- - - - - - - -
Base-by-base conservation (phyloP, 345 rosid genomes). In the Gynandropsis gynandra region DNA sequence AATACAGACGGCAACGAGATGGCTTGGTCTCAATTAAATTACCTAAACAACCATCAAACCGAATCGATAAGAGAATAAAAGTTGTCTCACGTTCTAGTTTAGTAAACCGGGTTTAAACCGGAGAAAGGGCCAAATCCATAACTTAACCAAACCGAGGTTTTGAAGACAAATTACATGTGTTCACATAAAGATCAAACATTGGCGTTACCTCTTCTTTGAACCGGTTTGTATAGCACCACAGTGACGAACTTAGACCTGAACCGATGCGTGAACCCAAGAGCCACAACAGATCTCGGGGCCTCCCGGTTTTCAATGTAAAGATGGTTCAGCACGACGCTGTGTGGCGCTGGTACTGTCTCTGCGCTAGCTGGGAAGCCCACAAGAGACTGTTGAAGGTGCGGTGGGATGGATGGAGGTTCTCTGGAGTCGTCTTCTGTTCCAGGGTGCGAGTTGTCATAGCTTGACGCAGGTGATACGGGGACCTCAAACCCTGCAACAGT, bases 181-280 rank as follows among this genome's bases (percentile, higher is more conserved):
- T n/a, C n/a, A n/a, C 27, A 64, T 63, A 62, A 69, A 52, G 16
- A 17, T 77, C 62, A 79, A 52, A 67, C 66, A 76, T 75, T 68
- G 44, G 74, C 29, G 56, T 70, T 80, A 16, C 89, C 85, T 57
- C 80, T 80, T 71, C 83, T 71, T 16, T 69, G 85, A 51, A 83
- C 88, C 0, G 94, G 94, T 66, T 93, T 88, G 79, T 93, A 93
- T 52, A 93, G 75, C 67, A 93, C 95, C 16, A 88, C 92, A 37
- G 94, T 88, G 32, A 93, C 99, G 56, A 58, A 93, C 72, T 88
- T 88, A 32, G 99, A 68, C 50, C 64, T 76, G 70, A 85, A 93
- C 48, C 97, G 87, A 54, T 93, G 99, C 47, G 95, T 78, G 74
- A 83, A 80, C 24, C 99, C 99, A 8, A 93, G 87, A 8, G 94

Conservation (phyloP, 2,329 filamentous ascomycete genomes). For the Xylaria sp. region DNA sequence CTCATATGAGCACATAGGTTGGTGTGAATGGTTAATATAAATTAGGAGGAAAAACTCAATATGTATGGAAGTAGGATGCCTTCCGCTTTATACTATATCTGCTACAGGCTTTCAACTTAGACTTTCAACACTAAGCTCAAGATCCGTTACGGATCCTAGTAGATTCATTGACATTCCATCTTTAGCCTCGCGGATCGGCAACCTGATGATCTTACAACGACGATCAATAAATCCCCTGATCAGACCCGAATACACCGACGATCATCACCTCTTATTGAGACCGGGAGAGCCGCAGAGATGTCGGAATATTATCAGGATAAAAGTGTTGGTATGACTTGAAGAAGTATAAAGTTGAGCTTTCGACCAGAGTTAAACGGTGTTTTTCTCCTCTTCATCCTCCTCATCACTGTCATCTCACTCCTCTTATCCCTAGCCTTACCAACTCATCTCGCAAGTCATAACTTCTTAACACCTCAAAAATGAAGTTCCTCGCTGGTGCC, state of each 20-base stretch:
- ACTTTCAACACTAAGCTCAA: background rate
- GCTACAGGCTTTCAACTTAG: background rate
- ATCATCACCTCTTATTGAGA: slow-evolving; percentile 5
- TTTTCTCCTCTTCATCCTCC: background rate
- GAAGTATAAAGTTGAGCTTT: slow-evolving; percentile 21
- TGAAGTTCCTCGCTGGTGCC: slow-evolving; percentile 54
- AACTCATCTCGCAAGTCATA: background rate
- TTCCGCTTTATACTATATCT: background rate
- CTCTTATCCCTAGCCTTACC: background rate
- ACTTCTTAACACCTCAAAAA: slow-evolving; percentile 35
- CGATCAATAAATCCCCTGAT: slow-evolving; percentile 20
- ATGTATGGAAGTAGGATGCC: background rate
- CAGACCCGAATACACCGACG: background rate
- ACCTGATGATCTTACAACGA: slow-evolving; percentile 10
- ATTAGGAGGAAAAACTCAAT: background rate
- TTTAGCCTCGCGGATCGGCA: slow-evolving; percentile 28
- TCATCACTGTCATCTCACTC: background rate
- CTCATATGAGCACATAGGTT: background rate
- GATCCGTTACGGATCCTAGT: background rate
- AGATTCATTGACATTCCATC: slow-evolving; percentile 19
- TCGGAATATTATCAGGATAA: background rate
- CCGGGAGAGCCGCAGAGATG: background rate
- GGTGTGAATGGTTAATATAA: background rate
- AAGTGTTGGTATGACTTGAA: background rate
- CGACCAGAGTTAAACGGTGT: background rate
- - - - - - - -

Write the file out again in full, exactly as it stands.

Base-by-base conservation (phyloP, 345 rosid genomes). In the Gynandropsis gynandra region DNA sequence AATACAGACGGCAACGAGATGGCTTGGTCTCAATTAAATTACCTAAACAACCATCAAACCGAATCGATAAGAGAATAAAAGTTGTCTCACGTTCTAGTTTAGTAAACCGGGTTTAAACCGGAGAAAGGGCCAAATCCATAACTTAACCAAACCGAGGTTTTGAAGACAAATTACATGTGTTCACATAAAGATCAAACATTGGCGTTACCTCTTCTTTGAACCGGTTTGTATAGCACCACAGTGACGAACTTAGACCTGAACCGATGCGTGAACCCAAGAGCCACAACAGATCTCGGGGCCTCCCGGTTTTCAATGTAAAGATGGTTCAGCACGACGCTGTGTGGCGCTGGTACTGTCTCTGCGCTAGCTGGGAAGCCCACAAGAGACTGTTGAAGGTGCGGTGGGATGGATGGAGGTTCTCTGGAGTCGTCTTCTGTTCCAGGGTGCGAGTTGTCATAGCTTGACGCAGGTGATACGGGGACCTCAAACCCTGCAACAGT, bases 181-280 rank as follows among this genome's bases (percentile, higher is more conserved):
- T n/a, C n/a, A n/a, C 27, A 64, T 63, A 62, A 69, A 52, G 16
- A 17, T 77, C 62, A 79, A 52, A 67, C 66, A 76, T 75, T 68
- G 44, G 74, C 29, G 56, T 70, T 80, A 16, C 89, C 85, T 57
- C 80, T 80, T 71, C 83, T 71, T 16, T 69, G 85, A 51, A 83
- C 88, C 0, G 94, G 94, T 66, T 93, T 88, G 79, T 93, A 93
- T 52, A 93, G 75, C 67, A 93, C 95, C 16, A 88, C 92, A 37
- G 94, T 88, G 32, A 93, C 99, G 56, A 58, A 93, C 72, T 88
- T 88, A 32, G 99, A 68, C 50, C 64, T 76, G 70, A 85, A 93
- C 48, C 97, G 87, A 54, T 93, G 99, C 47, G 95, T 78, G 74
- A 83, A 80, C 24, C 99, C 99, A 8, A 93, G 87, A 8, G 94

Conservation (phyloP, 2,329 filamentous ascomycete genomes). For the Xylaria sp. region DNA sequence CTCATATGAGCACATAGGTTGGTGTGAATGGTTAATATAAATTAGGAGGAAAAACTCAATATGTATGGAAGTAGGATGCCTTCCGCTTTATACTATATCTGCTACAGGCTTTCAACTTAGACTTTCAACACTAAGCTCAAGATCCGTTACGGATCCTAGTAGATTCATTGACATTCCATCTTTAGCCTCGCGGATCGGCAACCTGATGATCTTACAACGACGATCAATAAATCCCCTGATCAGACCCGAATACACCGACGATCATCACCTCTTATTGAGACCGGGAGAGCCGCAGAGATGTCGGAATATTATCAGGATAAAAGTGTTGGTATGACTTGAAGAAGTATAAAGTTGAGCTTTCGACCAGAGTTAAACGGTGTTTTTCTCCTCTTCATCCTCCTCATCACTGTCATCTCACTCCTCTTATCCCTAGCCTTACCAACTCATCTCGCAAGTCATAACTTCTTAACACCTCAAAAATGAAGTTCCTCGCTGGTGCC, state of each 20-base stretch:
- ACTTTCAACACTAAGCTCAA: background rate
- GCTACAGGCTTTCAACTTAG: background rate
- ATCATCACCTCTTATTGAGA: slow-evolving; percentile 5
- TTTTCTCCTCTTCATCCTCC: background rate
- GAAGTATAAAGTTGAGCTTT: slow-evolving; percentile 21
- TGAAGTTCCTCGCTGGTGCC: slow-evolving; percentile 54
- AACTCATCTCGCAAGTCATA: background rate
- TTCCGCTTTATACTATATCT: background rate
- CTCTTATCCCTAGCCTTACC: background rate
- ACTTCTTAACACCTCAAAAA: slow-evolving; percentile 35
- CGATCAATAAATCCCCTGAT: slow-evolving; percentile 20
- ATGTATGGAAGTAGGATGCC: background rate
- CAGACCCGAATACACCGACG: background rate
- ACCTGATGATCTTACAACGA: slow-evolving; percentile 10
- ATTAGGAGGAAAAACTCAAT: background rate
- TTTAGCCTCGCGGATCGGCA: slow-evolving; percentile 28
- TCATCACTGTCATCTCACTC: background rate
- CTCATATGAGCACATAGGTT: background rate
- GATCCGTTACGGATCCTAGT: background rate
- AGATTCATTGACATTCCATC: slow-evolving; percentile 19
- TCGGAATATTATCAGGATAA: background rate
- CCGGGAGAGCCGCAGAGATG: background rate
- GGTGTGAATGGTTAATATAA: background rate
- AAGTGTTGGTATGACTTGAA: background rate
- CGACCAGAGTTAAACGGTGT: background rate